Not to worry since there are enough neon colors, abstract shapes, flamboyant costumes and elaborate sets by David Zinn, with frantic movements and pedestrian choreography by Christopher Gattelli, to induce a distraction, so elements of plot and depth of characters become paltry. The collection of songwriters assembled, not limited to but including such names as John Legend, Cyndi Lauper, Sara Bareilles and Lady Antebellum assures a diverse conglomeration of styles from rap to gospel to pop to Broadway. The “save the world” plot that is chock full of morals and optimism is simple and easy to follow, with musical numbers that attempt to move the action forward with little success, but provide actors the opportunity to showcase their vocal ability in big Broadway belt style. Venturing away from the typical Broadway musical formula (sans love interest) it is difficult to describe what this production is trying to accomplish, (albeit entertaining), besides selling an enormous amount of marketing merchandise at the large concession area in the lobby.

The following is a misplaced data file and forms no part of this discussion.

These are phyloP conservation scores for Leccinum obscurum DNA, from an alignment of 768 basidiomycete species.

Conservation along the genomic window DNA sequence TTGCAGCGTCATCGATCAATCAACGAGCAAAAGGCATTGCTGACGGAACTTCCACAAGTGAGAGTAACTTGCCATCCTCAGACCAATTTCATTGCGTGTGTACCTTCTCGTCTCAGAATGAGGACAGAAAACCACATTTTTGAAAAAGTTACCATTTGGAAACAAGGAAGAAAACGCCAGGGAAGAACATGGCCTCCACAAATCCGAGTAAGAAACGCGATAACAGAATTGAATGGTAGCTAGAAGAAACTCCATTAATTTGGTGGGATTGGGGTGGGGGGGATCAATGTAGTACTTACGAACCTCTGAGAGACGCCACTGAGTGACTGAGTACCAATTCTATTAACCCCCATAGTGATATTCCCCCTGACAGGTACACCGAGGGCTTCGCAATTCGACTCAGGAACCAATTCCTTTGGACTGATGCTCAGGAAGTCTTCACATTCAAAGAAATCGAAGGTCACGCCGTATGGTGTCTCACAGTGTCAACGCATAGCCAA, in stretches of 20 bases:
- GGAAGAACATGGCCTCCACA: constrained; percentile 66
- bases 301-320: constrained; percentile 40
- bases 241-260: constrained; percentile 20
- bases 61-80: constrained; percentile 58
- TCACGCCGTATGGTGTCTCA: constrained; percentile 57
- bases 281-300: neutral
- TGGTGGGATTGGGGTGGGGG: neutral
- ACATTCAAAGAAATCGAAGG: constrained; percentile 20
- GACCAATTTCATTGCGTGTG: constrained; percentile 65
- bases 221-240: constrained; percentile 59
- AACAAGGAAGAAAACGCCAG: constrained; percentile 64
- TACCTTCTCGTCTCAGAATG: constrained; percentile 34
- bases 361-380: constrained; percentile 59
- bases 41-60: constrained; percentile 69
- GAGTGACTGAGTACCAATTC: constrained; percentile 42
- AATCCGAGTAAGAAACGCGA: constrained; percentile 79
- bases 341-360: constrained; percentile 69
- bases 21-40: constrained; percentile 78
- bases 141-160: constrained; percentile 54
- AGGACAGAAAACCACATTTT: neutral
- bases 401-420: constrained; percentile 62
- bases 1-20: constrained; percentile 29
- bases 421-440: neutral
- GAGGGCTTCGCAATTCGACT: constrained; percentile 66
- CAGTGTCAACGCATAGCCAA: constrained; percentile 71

The cast is fully competent in execution and seems to be enjoying themselves without being bogged down with character development, or a complicated book accredited to Kyle Jarrow. It is light and fluffy entertainment seen through a psychedelic kaleidoscope of ever-changing shapes and colors that may visually satisfy but lacks that mystical, magical artistic aura that suspends you in disbelief. Ethan Slater produces a limber, buoyant, animated, sanguine SpongeBob, with a fine voice (sometimes in cartoon character) to compliment his character. Gavin Lee is delicious and delirious as Squidward Q. Tentacles, complete with four legs and a lavish, show stopping tap number in the second act. Danny Skinner is admirable as BFF, Patrick Star (a wannabe STARfish). The squirrel Sandy Cheeks is inhabited by the delightful Lilli Cooper with a sense of intelligence. Wesley Taylor portrays a villainous Sheldon Plankton with a slimy complexion. Eugene Krabs is depicted with sharp wit and harmless authority (complete with big red boxing gloves) by Brian Ray Norris.